Hello, I'm Nathan and welcome to a very special Behind the News, coming to you today from the Australian War Memorial in Canberra.
We're here to commemorate 100 years since the start of Australia's campaign at Gallipoli during World War One.
Throughout the program, we're going to take a look at the conflict from every angle from what life was like in the trenches to what things were like on the other side.
Plus we'll have 10 Anzac quiz questions to test yourself on too.
The Gallipoli Story
Reporter: Matthew Holbrook
INTRO: But before all that, let's find out exactly what happened on the beaches of Gallipoli way back in 1915. This was the landing at Gallipoli, on April 25, 1915, as described by some of the men that lived through it. More than 50,000 Australian troops fought here, and 8000 of them died here too. But Gallipoli was just one small part of a much bigger conflict.
What's now known as the First World War began in 1914 between these two powerful groups. Australia was still a member of the British Empire, and many young Aussies saw it as a chance to sign up and serve their country.
BASIL HOLMES, GALLIPOLI VETERAN (archive, 1988): I was keen: 100 per cent keen - like every - like we all were in those days.
By November 1914, a force of 20,000 Australian men had arrived in Egypt ready to fight. But most didn't have a lot of training, and were short on the equipment they needed. Most of the fighting was taking place here, on the Western Front in France. But months in, neither side was winning. So Britain came up with a plan to defeat Germany, by attacking its allies, Austria, Hungary and what's now Turkey.
Their goal was to take control of this area, called the Dardanelles. They launched an attack on Turkey by sea, but it failed. So ground forces were sent in at three main points. Many were actually British and French. Australians and New Zealanders made up just one of the landings at a place we now know as Anzac Cove.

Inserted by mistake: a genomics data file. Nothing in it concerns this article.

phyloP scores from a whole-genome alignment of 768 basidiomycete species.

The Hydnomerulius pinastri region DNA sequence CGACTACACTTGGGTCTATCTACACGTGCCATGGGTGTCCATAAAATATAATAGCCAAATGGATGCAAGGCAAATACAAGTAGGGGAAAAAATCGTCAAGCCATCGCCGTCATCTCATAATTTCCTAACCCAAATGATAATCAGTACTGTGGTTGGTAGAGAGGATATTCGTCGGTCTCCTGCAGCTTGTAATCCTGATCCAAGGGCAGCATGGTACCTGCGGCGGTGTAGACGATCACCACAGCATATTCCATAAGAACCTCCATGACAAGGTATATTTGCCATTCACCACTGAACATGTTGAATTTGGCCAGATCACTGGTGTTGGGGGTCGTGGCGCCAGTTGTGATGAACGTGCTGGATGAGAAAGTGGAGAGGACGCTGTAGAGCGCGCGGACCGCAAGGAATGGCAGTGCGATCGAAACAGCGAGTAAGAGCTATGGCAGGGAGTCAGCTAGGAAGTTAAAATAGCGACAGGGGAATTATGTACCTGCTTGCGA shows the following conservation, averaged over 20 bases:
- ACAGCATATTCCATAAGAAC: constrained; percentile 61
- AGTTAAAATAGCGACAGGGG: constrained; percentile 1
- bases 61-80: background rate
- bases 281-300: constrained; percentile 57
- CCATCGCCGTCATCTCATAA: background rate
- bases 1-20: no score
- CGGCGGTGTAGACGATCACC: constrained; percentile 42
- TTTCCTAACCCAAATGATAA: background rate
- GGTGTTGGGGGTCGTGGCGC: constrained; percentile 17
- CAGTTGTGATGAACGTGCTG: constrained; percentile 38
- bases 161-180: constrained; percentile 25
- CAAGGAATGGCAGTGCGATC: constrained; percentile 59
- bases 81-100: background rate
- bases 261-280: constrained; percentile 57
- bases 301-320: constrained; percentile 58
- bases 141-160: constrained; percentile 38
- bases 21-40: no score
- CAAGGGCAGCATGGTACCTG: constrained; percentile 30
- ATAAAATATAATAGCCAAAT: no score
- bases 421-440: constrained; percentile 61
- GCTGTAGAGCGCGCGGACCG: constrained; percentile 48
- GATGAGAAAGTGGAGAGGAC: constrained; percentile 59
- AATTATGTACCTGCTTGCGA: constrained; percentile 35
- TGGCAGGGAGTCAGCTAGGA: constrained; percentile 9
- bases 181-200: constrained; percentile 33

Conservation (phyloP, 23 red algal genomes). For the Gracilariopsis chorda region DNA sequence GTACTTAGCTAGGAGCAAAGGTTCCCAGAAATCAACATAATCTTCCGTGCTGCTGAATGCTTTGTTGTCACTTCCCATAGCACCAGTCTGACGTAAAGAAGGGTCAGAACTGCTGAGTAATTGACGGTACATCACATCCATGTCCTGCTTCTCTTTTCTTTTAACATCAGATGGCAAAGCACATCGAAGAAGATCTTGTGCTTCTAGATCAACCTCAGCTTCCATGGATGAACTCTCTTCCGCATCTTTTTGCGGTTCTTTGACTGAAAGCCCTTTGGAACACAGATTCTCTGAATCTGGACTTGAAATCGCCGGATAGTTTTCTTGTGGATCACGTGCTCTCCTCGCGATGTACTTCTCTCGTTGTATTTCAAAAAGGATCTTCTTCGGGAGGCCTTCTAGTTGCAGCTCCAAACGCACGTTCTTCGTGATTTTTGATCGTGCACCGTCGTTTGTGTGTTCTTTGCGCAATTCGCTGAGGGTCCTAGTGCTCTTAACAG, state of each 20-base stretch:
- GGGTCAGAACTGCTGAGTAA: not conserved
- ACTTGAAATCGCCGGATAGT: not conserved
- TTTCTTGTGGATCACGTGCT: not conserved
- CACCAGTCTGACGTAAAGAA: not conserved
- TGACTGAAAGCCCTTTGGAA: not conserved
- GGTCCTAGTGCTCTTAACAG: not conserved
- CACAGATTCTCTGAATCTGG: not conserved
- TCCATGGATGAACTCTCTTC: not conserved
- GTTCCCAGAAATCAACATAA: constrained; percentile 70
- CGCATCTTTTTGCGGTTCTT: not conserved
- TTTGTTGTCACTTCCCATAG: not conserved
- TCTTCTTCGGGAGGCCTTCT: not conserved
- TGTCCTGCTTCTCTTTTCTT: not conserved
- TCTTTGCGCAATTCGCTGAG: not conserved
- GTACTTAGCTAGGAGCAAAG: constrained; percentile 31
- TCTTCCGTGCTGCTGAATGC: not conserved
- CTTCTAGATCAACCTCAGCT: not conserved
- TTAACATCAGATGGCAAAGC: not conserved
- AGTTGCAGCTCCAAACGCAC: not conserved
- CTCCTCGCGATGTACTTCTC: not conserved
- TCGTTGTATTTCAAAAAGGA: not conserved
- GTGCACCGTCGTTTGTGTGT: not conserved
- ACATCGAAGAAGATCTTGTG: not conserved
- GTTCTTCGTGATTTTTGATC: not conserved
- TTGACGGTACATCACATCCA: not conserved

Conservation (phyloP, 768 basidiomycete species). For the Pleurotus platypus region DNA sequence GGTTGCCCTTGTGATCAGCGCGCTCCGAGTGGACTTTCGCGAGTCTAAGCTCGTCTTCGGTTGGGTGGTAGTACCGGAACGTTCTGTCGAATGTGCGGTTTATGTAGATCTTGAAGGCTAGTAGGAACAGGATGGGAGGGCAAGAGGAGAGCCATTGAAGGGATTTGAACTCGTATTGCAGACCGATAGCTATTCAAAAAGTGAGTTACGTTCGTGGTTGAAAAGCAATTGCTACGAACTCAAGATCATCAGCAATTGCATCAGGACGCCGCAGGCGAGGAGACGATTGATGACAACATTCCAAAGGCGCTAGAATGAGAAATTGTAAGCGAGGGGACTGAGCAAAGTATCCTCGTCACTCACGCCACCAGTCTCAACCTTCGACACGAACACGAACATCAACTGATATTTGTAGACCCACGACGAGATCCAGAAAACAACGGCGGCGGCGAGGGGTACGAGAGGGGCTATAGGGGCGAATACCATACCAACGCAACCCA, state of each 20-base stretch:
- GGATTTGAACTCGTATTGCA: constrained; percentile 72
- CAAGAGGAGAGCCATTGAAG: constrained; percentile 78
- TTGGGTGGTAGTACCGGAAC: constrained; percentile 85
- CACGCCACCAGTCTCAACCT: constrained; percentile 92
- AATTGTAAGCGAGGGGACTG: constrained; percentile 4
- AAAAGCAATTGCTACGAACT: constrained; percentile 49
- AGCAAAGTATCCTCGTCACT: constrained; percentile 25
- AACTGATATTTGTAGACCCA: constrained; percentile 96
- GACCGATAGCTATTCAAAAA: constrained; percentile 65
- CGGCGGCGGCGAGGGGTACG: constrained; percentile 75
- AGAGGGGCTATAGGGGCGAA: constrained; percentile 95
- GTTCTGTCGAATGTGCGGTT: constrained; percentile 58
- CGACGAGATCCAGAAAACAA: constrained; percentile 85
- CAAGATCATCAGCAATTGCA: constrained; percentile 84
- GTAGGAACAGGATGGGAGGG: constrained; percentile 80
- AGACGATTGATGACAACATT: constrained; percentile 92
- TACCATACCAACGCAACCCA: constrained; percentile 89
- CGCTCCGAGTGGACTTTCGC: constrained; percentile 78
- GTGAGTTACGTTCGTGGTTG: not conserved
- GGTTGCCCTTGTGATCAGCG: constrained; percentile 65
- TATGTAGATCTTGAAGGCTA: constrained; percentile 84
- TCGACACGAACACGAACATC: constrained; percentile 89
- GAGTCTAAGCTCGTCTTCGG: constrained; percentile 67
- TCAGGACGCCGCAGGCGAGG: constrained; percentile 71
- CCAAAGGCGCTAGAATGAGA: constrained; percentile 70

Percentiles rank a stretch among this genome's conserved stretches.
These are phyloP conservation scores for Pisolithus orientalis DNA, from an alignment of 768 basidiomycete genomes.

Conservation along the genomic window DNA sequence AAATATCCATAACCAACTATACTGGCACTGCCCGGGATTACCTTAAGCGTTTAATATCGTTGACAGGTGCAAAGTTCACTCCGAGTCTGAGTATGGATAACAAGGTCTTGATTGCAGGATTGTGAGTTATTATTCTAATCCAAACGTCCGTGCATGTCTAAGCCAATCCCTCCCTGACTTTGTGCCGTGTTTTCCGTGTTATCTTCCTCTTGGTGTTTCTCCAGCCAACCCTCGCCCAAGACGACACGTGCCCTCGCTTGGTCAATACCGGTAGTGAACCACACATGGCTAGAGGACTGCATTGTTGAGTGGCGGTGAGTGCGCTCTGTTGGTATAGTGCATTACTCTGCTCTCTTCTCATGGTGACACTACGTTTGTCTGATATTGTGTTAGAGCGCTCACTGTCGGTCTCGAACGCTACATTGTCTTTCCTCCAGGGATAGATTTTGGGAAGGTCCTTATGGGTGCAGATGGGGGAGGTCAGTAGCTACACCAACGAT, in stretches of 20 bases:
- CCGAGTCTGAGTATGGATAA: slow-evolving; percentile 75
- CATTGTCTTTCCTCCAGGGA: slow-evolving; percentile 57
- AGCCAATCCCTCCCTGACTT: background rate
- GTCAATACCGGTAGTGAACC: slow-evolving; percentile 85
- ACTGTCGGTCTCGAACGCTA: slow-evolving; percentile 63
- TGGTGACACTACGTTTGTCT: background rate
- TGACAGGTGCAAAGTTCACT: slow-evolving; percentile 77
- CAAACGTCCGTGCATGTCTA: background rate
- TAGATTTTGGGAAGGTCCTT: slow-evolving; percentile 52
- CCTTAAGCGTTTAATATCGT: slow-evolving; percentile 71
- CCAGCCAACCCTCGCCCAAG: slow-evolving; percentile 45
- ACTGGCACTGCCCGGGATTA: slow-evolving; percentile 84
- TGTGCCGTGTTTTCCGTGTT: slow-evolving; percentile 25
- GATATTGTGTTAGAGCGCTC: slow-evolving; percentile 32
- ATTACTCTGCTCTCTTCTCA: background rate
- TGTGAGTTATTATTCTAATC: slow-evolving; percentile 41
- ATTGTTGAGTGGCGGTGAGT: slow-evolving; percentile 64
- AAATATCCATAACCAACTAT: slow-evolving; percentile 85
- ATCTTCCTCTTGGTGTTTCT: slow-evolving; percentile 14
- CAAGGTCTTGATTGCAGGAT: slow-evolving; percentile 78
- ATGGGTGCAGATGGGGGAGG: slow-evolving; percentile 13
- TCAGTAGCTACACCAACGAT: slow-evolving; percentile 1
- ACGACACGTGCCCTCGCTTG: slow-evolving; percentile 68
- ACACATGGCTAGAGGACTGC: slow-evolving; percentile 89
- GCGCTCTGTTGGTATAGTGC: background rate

In darkness, they faced a tough and difficult climb up the beach, while from above, Turkish soldiers and artillery fired on them. Both sides dug trenches for cover. And soon, what was meant to be a quick campaign became a stalemate. For months, the fighting continued, neither side getting an advantage over the other, though several attempts were made.
One of those was the Battle of Lone Pine. The Aussies created a diversion by attacking Turkey's frontlines then held their position despite intense fighting. 7 Australians won the Victoria Cross here, the highest award for bravery in wartime. But while the Australian attack was successful, the overall Allied mission failed.
By December, the Allies gave up on taking Gallipoli, and started planning an evacuation instead. To help, one Aussie soldier came up with this invention - a gun that would go off on its own using weighted cans of water. The "drip rifle" helped hold off any attacks while the Anzacs withdrew.
BASIL HOLMES: We thought we'd be very lucky if we got away.
But they did. And after eight long months, the Gallipoli campaign was finally over. World War One stretched on for another three years. And during that time on the Western Front, the Anzacs would fight many more battles, and lose many more lives than they did at Gallipoli.
But they'd also have a much bigger impact, which eventually helped the Allies go on to win the war in 1918. Gallipoli was not the most important battle Australia was involved in during World War One, but it's still remembered as the first real battle we took part in as a nation.
And every year since, on April 25, people around the country commemorate those who fought and died there. Something still just as important 100 years on.
Now on Anzac Day heaps of big centenary commemoration events took place both here and over in Turkey. Let's take a closer look at them in the wire.
Hundreds of thousands of Australians got up early, to attend dawn services around the country. While thousands of kilometres away in Turkey people gathered at Gallipoli to remember and reflect.
Just 10,000 Australians and New Zealanders got the chance to be here after winning tickets in a public ballot.